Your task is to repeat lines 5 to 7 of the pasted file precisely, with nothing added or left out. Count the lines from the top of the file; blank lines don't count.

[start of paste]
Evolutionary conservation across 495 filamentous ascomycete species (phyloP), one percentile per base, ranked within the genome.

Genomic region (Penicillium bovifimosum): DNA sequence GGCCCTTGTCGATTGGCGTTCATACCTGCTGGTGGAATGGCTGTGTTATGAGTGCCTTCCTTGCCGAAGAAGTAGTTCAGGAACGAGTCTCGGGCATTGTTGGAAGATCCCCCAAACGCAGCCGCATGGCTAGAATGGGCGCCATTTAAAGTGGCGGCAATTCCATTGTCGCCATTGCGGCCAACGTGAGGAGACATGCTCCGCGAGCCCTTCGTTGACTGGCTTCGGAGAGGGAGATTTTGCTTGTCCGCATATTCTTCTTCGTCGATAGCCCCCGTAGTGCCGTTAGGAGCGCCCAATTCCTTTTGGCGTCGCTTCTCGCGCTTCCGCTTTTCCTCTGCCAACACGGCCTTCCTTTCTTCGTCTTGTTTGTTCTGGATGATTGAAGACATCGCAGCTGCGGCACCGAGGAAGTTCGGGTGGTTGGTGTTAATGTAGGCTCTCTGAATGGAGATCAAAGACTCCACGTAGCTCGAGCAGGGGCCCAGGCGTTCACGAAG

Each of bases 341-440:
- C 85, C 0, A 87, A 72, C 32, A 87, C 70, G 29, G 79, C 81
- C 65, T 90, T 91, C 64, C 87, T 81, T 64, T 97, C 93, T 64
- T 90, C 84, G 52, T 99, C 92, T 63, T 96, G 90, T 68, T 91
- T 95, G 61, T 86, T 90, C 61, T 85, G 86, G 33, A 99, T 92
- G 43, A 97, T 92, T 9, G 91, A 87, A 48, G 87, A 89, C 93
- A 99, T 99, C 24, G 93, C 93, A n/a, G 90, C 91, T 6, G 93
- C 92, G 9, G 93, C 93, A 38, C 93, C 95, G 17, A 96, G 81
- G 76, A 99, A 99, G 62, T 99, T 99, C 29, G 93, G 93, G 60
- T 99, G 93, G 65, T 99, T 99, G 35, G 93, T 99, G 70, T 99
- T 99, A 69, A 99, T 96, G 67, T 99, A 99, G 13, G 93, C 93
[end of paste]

- C 65, T 90, T 91, C 64, C 87, T 81, T 64, T 97, C 93, T 64
- T 90, C 84, G 52, T 99, C 92, T 63, T 96, G 90, T 68, T 91
- T 95, G 61, T 86, T 90, C 61, T 85, G 86, G 33, A 99, T 92